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22 Mar 2016

Making Naples a home for Indonesian art and literature

Contributed by Naima Morelli
Contemporary Indonesian art and literature have found a new home in the Italian city of Naples. ASEF culture360 contributor Naima Morelli interviews Professor Antonia Soriente from Università degli Studi di Napoli and gallerist Vincenzo Montella who have contributed to promote the dialogue between the city and Indonesia.

[caption id="attachment_57695" align="aligncenter" width="589"]Vincenzo Montella, Oka Rusmini and Antonia Soriente at Eva Luna Cafè, Ph_Rino Vellecco Vincenzo Montella, Oka Rusmini and Antonia Soriente at Eva Luna Cafè, Ph_Rino Vellecco[/caption]

Naples is becoming an important centre for cultural exchange with Indonesia through contemporary art and literature. Open discussions with people of all backgrounds and the creation of long-lasting ties are at the heart of this relationship. The Indonesian grassroots spirit finds fertile ground in a city like Naples. This is present in the art and literature itself, but also in the spontaneous way in which the network between Indonesia and Italy has developed

The ties are strengthened by the presence of institutions such as the Indonesian Honorary Consulate in Naples and the prestigious language university L'Orientale, which has an important course in Indonesian language and literature run by Professor Antonia Soriente, a key figure for the promotion of Indonesian culture in Italy.

Also, several Neapolitan institutions cooperate with independent cultural operators. Gallerist Vincenzo Montella, co-founder with Setyo Mardiantoro of the arts and culture center ll Ramo D’Oro, has been creating art exchanges between Italy and Indonesia for many years. He recently hosted “Attualità Indonesiane”, an exhibition of three Indonesian contemporary artists working with social issues and community art.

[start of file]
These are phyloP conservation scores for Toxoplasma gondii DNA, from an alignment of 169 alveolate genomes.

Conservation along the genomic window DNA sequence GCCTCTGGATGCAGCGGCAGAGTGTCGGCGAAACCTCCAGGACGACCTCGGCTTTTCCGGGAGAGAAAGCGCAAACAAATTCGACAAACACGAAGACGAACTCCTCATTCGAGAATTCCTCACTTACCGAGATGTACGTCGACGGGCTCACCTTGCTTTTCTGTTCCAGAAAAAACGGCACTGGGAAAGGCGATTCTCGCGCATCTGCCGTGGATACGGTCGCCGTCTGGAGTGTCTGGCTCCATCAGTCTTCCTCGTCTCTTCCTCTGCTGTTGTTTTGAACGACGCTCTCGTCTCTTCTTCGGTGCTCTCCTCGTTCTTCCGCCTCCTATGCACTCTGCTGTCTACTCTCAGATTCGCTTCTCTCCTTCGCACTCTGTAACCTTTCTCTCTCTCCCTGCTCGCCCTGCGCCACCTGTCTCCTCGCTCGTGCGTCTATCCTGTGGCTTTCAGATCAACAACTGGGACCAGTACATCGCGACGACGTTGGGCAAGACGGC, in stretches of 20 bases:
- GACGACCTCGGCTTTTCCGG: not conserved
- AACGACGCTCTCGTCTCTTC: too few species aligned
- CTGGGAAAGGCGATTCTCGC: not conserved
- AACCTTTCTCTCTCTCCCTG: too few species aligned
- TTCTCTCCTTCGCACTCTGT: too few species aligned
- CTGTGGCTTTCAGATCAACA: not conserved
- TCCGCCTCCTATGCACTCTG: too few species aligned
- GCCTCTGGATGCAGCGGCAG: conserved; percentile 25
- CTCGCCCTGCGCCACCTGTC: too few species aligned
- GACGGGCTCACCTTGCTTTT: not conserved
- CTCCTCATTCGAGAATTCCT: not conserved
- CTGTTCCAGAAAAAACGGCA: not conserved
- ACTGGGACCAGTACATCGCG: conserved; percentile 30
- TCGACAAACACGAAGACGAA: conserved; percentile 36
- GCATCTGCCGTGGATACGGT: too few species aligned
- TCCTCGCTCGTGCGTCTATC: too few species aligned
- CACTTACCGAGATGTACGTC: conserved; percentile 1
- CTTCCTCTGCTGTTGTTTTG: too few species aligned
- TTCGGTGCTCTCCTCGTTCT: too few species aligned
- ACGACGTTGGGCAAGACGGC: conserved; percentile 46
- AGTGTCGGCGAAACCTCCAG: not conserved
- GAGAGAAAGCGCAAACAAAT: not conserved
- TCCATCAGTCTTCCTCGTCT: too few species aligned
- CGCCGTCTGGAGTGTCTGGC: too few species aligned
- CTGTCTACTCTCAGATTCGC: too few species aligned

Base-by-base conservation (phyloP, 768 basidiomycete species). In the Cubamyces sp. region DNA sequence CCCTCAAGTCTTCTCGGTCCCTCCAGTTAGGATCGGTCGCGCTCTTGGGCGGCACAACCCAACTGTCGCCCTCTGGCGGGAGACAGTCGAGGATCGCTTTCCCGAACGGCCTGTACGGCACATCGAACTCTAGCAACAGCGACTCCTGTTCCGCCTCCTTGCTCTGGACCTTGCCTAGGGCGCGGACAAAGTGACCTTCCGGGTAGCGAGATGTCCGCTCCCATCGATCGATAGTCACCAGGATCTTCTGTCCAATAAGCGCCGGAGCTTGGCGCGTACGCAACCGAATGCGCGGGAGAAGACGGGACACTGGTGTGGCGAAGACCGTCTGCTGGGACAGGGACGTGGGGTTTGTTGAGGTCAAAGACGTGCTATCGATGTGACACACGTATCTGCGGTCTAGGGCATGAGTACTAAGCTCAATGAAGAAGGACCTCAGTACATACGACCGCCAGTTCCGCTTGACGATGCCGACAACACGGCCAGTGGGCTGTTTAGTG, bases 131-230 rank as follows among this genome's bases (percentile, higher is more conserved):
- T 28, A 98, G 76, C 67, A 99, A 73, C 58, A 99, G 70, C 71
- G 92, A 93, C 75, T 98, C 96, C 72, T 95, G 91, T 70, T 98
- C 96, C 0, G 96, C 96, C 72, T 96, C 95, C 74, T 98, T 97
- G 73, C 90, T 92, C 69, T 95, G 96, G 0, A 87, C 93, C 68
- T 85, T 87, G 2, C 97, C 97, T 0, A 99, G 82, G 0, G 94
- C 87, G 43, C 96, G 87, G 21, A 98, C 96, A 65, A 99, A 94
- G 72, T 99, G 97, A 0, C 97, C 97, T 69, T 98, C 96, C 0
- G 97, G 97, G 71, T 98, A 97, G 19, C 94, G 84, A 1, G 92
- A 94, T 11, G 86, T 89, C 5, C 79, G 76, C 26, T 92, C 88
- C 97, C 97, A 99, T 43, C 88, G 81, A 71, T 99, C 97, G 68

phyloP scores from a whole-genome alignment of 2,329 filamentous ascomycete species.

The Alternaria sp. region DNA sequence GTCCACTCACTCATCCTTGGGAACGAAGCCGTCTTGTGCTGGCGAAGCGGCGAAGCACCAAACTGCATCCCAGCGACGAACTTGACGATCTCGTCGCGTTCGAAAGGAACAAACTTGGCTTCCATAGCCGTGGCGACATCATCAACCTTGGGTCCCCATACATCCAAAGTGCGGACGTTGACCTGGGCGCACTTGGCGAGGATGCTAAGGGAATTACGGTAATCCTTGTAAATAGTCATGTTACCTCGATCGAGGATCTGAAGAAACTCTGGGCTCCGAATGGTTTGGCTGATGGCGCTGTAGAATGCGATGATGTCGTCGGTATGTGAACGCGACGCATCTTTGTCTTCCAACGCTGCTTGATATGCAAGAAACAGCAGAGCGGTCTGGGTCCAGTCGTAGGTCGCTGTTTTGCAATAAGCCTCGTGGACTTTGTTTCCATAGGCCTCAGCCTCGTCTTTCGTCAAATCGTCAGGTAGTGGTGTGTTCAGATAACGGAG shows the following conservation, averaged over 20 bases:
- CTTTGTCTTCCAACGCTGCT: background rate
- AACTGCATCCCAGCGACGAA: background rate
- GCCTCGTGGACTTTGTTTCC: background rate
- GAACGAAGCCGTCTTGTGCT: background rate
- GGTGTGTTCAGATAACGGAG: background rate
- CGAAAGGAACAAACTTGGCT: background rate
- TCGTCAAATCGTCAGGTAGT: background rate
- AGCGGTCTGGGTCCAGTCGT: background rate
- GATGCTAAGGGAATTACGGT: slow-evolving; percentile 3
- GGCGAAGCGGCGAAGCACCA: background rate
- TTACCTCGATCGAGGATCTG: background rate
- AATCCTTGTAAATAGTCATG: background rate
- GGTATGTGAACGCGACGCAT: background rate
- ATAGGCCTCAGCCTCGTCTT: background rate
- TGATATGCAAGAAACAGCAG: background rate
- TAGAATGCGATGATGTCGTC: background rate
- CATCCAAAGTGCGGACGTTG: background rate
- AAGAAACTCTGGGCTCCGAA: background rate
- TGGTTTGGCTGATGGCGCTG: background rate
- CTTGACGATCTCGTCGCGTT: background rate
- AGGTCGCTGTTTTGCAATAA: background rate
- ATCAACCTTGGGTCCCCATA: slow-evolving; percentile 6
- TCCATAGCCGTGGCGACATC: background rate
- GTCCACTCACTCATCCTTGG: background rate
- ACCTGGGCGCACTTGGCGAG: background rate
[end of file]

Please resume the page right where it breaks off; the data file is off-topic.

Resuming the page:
[caption id="attachment_57692" align="aligncenter" width="591"]Opening of "Attualità Indonesiane" at Il Ramo D'Oro, Naples Opening of "Attualità Indonesiane" at Il Ramo D'Oro, Naples[/caption]

Antonia Soriente

  • Have you seen the Neapolitan cultural landscape change in the past few years, in terms of sensitivity towards Indonesian contemporary art and literature?


Naples has a long tradition of Indonesian studies thanks to the Università degli Studi di Napoli “L'Orientale”, which introduced the course around 50 years ago. While previously limited to isolated events, in the last few years the situation has improved. There have been new possibilities of exchange between universities. Times have changed and with our individual efforts we have been able to make the difference. Personally, I’m always open to conversation and happy to connect even beyond my specific field, which is Indonesian language and literature. I believe that culture is forged not just at the university level, but also beyond.

  • In the past few years you have developed a series of seminars on Indonesian culture at L'Orientale, inviting Indonesian cultural operators to give talks and engage with students and the general public. What are the themes and issues discussed in the seminars?


The seminars on Indonesian culture are transversal, spanning from classical literature to contemporary cinema. I often have Indonesian cultural professionals visiting me and I never miss the chance to invite them to share experiences from their own field. I try to use my personal relationships to give the city, the university and my students the opportunity to meet intellectuals and experts that they wouldn’t have otherwise met.

  • You also work as a translator of Indonesian literature. Can you tell us about the most interesting books you have translated, in terms of depicting a contemporary image of Indonesian society?


For a variety of reasons, there are only a few books of Indonesian literature translated into Italian. Among those translated by my students and l, a pivotal work is definitely Saman by Ayu Utami, a watershed between old and new literature in Indonesia. Most recently I have translated Leila Chudori’s Pulang, a historical novel revolving around the failed coup in Indonesia, as seen by a group of Indonesian exiles in Paris. This year we have presented Oka Rusmini’s Tarian Bumi, an unconventional novel set in traditional Bali and touching issues of gender and class. On our Italian book tour, the public was surprised to discover a different Bali beyond the cliché of untouched beauty and harmony.